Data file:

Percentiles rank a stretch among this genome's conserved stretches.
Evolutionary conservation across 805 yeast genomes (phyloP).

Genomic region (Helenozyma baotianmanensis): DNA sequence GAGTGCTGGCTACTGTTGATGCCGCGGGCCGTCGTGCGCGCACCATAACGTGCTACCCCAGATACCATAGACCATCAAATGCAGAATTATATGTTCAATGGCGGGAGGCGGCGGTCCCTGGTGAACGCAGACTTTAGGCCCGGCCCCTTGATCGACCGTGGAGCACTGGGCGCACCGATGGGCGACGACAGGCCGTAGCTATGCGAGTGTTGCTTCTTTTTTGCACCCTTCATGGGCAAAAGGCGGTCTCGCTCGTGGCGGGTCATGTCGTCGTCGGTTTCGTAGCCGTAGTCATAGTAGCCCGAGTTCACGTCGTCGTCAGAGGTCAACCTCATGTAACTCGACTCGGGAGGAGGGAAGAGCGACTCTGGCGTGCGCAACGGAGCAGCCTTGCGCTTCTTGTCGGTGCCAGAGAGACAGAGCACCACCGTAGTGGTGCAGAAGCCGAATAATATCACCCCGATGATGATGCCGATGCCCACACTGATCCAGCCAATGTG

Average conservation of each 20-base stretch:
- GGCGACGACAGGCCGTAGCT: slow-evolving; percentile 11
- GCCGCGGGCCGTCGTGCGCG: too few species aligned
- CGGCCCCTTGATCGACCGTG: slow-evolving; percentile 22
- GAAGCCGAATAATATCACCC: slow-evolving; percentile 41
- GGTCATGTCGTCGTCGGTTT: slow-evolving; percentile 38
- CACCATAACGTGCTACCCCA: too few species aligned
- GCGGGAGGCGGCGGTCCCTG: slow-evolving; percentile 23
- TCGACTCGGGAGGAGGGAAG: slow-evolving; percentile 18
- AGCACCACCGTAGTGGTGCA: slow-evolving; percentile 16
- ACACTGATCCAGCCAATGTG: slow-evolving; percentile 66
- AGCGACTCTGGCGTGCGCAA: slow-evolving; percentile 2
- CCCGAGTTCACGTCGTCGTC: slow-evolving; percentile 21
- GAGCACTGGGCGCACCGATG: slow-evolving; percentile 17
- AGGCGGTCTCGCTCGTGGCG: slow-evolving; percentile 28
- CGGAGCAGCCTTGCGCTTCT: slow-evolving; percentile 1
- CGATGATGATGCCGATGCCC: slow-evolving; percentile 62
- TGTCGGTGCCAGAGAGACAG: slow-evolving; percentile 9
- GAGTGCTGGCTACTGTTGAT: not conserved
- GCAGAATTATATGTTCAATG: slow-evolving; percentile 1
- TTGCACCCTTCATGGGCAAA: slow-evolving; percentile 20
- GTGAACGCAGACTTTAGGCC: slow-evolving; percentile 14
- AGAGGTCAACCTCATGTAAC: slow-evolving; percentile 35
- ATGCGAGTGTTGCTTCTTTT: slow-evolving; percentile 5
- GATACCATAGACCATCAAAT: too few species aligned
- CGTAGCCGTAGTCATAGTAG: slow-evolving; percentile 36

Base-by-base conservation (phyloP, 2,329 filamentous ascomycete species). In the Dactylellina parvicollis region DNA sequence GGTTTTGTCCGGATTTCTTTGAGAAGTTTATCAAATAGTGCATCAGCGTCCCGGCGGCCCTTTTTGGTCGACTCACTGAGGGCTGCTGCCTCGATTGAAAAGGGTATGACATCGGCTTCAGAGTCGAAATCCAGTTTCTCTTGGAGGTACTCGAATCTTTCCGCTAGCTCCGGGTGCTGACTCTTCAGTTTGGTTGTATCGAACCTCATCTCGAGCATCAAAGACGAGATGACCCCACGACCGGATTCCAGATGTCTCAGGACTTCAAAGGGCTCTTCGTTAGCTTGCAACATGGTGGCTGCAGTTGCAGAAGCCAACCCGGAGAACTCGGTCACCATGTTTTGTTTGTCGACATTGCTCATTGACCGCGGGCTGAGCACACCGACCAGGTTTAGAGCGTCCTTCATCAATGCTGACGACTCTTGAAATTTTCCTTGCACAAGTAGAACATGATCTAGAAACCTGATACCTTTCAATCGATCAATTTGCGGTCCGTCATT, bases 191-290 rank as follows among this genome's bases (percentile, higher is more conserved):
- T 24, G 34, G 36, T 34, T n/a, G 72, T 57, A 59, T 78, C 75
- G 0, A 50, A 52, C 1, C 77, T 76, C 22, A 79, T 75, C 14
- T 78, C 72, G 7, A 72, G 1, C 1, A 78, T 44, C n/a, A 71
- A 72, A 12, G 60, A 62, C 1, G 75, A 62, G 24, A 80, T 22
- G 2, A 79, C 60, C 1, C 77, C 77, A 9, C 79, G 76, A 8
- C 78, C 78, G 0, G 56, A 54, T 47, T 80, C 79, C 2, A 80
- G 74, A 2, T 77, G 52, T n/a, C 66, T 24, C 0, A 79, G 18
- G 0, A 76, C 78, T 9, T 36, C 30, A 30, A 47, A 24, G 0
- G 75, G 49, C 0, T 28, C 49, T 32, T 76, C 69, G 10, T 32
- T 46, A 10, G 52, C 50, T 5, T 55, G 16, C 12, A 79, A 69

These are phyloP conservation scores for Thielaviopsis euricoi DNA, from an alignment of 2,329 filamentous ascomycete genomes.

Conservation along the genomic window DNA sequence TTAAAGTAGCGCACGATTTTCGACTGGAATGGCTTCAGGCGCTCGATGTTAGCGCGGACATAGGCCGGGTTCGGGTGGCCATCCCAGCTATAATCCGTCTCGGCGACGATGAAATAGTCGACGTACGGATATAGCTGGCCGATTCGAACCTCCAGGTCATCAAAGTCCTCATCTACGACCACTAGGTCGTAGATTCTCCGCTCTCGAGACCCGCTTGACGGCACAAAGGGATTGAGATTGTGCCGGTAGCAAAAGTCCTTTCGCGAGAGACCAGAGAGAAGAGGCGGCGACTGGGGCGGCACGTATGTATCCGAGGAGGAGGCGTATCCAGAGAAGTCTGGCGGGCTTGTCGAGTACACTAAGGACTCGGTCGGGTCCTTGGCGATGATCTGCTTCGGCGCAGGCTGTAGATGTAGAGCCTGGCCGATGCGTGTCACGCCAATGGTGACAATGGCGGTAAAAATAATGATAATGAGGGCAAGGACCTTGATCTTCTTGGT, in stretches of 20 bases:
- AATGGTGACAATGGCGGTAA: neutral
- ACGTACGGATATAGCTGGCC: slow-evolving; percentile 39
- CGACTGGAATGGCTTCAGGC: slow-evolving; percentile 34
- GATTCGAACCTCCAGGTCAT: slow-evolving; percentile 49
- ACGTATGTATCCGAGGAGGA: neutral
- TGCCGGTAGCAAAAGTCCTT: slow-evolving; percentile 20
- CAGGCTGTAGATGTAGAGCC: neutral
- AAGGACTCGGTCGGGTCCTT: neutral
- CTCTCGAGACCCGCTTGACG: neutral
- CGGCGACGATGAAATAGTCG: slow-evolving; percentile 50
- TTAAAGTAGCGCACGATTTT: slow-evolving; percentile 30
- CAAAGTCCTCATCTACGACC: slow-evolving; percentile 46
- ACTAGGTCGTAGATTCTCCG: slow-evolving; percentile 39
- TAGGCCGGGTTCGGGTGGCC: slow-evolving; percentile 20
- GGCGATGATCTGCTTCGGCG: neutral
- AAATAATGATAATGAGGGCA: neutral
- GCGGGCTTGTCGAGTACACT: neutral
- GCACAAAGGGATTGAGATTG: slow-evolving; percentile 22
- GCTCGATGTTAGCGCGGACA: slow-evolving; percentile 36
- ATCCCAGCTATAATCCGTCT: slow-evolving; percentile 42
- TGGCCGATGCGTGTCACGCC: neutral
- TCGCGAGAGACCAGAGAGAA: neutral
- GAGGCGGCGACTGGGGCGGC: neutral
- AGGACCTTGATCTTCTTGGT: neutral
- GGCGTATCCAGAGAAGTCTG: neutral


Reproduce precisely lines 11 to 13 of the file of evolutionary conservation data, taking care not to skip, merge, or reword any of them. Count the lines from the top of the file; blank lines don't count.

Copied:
- GCGGGAGGCGGCGGTCCCTG: slow-evolving; percentile 23
- TCGACTCGGGAGGAGGGAAG: slow-evolving; percentile 18
- AGCACCACCGTAGTGGTGCA: slow-evolving; percentile 16